The Legend of Narsimha
The story of Narasimha is about one of Lord Vishnu’s ten avatars taken to restore Dharma and righteousness in the world. The story revolves around Hiranyakashyapu a daemon figure in Vedic culture and his son, Prahlada.
Hiranyakashyapu’s elder brother Hiranyaksha was killed by Vishnu in Varaha Avatar for spreading terror in the world. Angered by his brother’s death, Hiranyakashyapu vowed to take revenge against Lord Vishnu.
Hiranyakashyapu decided to pray to Brahma to obtain boons of immortality. While Hiranyakashyapu was in meditation, Indra, King of God’s attacked Hirankashyapu’s kingdom and was massacring his citizens.
Indra almost killed Hiranyakashyapu’s wife Kayadhu, but Narada (a famous saint of ancient times) intervened and took Kayadhu to his Ashram. At the time, Kayadhu was pregnant with a child.
Hiranyakashyapu continued to pray until Brahma appeared to give him a boon. When Hiranyakashyapu asked for immortality, he was refused by Bramha by saying that every being had to die. So, Hiranyakashyapu chose the following a few conditions for his death:
- He cannot be killed in the sky, on earth, or in water.
- He cannot be killed inside a house or outside of a house.
- He cannot be killed by man, Deva, animal, or Asura.
- Hiranyakashyapu cannot be killed during the daytime or nighttime.
- Hiranyakashyapu could not be killed by any sort of celestial or divine weapons.
Brahma granted these requests and then left. Satisfied with himself, Hiranyakashyapu returned to his kingdom and began expanding his empire.
Because of his boons, the Devas became powerless against him. Hiranyakashyapu conquered all 3 worlds (Bhu-Lok (Earth), Deva-Lok (A world of God’s), and Asur-Lok (A world of daemons)), but his aim was to defeat the Lord Vishnu.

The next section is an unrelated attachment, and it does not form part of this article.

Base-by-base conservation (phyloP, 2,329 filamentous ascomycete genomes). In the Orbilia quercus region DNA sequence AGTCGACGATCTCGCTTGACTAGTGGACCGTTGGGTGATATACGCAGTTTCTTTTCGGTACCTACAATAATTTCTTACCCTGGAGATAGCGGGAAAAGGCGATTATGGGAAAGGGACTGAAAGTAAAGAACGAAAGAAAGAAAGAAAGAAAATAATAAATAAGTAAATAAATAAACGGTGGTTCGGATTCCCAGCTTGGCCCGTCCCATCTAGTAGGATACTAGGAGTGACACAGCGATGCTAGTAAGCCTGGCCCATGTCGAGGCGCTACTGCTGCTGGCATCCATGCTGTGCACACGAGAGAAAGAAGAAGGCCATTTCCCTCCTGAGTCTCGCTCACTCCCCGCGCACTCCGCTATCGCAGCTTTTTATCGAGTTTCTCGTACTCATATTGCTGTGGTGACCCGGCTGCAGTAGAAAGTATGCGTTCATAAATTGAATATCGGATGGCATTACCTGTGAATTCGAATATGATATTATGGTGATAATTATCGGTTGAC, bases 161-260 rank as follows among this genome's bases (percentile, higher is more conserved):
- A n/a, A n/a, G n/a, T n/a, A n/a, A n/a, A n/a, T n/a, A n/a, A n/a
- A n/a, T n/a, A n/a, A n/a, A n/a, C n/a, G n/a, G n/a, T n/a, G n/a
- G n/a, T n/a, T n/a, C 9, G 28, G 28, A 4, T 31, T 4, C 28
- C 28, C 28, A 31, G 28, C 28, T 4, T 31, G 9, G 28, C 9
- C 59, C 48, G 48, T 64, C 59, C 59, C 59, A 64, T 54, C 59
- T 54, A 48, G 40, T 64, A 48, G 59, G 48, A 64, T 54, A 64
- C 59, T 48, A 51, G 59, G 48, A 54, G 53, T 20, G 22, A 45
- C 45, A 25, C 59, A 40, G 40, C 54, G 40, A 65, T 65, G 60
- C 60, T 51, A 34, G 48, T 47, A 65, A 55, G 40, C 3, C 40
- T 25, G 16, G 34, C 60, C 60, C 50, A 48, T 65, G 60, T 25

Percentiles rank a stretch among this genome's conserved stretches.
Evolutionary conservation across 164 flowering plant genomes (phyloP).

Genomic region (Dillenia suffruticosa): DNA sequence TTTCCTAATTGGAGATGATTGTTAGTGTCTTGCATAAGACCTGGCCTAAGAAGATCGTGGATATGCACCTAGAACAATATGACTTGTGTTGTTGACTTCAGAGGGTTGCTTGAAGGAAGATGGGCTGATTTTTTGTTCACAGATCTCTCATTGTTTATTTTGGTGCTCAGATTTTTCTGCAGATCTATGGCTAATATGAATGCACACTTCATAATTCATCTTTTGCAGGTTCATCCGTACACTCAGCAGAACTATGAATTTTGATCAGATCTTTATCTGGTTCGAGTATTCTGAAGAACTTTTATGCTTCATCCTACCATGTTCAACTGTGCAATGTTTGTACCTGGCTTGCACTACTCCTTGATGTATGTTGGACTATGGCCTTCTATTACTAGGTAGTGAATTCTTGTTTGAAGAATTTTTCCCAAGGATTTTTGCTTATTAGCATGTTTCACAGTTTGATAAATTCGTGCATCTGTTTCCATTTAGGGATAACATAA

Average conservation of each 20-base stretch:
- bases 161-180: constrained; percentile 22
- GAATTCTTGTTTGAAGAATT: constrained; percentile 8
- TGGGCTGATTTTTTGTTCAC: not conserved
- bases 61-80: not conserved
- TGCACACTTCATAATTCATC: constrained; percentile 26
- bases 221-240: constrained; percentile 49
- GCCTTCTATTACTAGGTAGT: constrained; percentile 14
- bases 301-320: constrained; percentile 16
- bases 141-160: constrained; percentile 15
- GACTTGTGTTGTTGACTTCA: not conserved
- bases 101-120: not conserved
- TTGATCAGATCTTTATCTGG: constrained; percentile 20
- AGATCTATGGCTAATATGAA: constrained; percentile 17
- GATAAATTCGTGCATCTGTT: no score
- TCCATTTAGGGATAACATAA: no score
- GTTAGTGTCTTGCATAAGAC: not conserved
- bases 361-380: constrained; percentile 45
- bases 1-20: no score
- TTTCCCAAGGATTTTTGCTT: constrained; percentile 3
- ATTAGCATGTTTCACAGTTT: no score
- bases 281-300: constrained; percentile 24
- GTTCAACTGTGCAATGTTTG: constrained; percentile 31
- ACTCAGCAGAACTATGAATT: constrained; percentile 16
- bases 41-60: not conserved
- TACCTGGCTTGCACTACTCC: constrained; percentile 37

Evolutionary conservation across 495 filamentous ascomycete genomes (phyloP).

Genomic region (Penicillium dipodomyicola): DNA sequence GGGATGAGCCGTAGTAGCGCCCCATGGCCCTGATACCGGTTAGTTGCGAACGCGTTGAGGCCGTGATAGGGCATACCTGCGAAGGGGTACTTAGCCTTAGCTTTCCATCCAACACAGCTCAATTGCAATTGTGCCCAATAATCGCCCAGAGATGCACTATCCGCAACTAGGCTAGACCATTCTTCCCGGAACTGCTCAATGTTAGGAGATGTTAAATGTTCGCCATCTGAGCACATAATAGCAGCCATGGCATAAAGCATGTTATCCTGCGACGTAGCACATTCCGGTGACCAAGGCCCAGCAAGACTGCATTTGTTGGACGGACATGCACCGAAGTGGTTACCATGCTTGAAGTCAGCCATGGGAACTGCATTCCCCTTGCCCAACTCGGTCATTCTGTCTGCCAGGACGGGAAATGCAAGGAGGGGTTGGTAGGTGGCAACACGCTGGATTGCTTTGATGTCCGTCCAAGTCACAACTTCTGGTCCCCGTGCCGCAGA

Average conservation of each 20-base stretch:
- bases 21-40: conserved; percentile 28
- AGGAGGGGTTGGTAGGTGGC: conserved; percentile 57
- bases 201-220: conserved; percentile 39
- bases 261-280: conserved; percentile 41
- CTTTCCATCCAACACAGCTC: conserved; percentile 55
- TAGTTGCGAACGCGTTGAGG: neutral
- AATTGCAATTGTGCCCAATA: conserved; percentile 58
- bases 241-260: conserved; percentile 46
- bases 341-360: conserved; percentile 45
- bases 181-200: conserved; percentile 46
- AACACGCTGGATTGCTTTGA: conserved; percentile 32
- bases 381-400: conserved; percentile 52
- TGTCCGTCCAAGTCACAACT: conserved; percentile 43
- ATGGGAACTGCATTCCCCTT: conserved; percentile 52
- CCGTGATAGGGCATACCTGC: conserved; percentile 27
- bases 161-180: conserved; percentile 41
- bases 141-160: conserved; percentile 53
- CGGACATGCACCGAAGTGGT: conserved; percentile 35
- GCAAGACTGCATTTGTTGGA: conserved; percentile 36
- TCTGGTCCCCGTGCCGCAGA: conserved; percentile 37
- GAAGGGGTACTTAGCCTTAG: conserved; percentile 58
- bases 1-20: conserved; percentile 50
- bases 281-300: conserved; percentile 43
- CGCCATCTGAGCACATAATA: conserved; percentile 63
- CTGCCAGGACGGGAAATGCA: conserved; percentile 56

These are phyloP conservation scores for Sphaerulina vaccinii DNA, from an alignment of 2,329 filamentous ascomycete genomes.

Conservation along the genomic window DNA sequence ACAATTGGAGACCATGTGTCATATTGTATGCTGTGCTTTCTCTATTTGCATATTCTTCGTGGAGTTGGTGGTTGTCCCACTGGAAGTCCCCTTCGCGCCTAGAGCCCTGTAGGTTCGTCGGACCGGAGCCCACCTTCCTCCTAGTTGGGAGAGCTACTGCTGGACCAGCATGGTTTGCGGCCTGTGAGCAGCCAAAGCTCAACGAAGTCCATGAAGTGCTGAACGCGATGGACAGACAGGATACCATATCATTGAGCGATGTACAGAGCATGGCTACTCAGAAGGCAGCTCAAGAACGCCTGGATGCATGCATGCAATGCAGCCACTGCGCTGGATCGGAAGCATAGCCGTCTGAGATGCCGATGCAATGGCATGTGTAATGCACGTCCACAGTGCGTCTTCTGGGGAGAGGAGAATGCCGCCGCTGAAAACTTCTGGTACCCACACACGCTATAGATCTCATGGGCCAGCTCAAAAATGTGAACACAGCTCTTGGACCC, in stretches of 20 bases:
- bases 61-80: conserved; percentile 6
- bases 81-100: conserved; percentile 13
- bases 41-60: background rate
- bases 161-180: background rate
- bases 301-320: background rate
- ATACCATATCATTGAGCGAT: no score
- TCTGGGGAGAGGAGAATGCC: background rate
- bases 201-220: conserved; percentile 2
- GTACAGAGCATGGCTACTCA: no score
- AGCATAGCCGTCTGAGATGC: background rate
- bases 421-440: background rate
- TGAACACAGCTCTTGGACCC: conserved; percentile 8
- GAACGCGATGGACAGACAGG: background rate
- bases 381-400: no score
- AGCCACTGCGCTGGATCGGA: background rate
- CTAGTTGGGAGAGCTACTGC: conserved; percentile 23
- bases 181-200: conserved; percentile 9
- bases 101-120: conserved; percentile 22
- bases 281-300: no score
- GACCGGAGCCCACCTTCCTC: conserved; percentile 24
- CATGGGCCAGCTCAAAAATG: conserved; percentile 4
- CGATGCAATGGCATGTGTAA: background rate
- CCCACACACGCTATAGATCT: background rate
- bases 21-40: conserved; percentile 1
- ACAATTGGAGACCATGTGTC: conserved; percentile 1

Hiranyakashyapu ordered to stop prayers of Devas and had forced people to worship him.
By this time, the child was born and he was named Prahlada. Hiranyakashyapu loved Prahlada very much and loved to be with the child.
When it came to the boy’s education, the King sent the child to the Ashram of the Royal Sage to learn scriptures, etc., and also learn his father’s greatness.
But the child had eyes for Narayana alone. While at the Ashram, Prahlada converted all the Asura students to worship Vishnu rather than Hiranyakashyapu. The teachers got afraid and told this to the King. Hiranyakashyapu laughed it off like a joke and called Prahlada to him.
When Hiranyakashyapu asked Prahlada to praise him, Prahlada praised Vishnu. The angry King turned to the preceptors and reprimanded them for such filthy thoughts.
But later, Hiranyakashyapu understood that the boy was a staunch devotee of his enemy. Hiranyakashyapu was enraged at the child and subjected him to many kinds of torture and punishments. Some of them are:
- Prahlada stuck neck-deep in mud and had elephants trample his head
- Threw the boy off a cliff
- Threw in a cell with snakes and scorpions
- Tried to burn the child using his sister, Holika.
In the burning incident, Holika, despite having a boon of not being hurt by fire, was burned to death while the child escaped each torture unharmed for Vishnu kept protecting the child. Later this burning event became one of the prominent festivals of India which indicates the victory of Dharma over evilness.
One day, Hiranyakashyapu called Prahlada and asked him where Vishnu was. When Prahlada replied everywhere, Hiranyakashyapu pointed to a pillar and asked “in there too?” Prahlada nodded yes.
Hirankashyapu took his mace and struck the pillar. From the pillar came a terrifying roar. A man with the face of a lion came out angry and bloodlusted, with the aim of killing the Asura. All of Creation stopped to witness this truly spectacular event.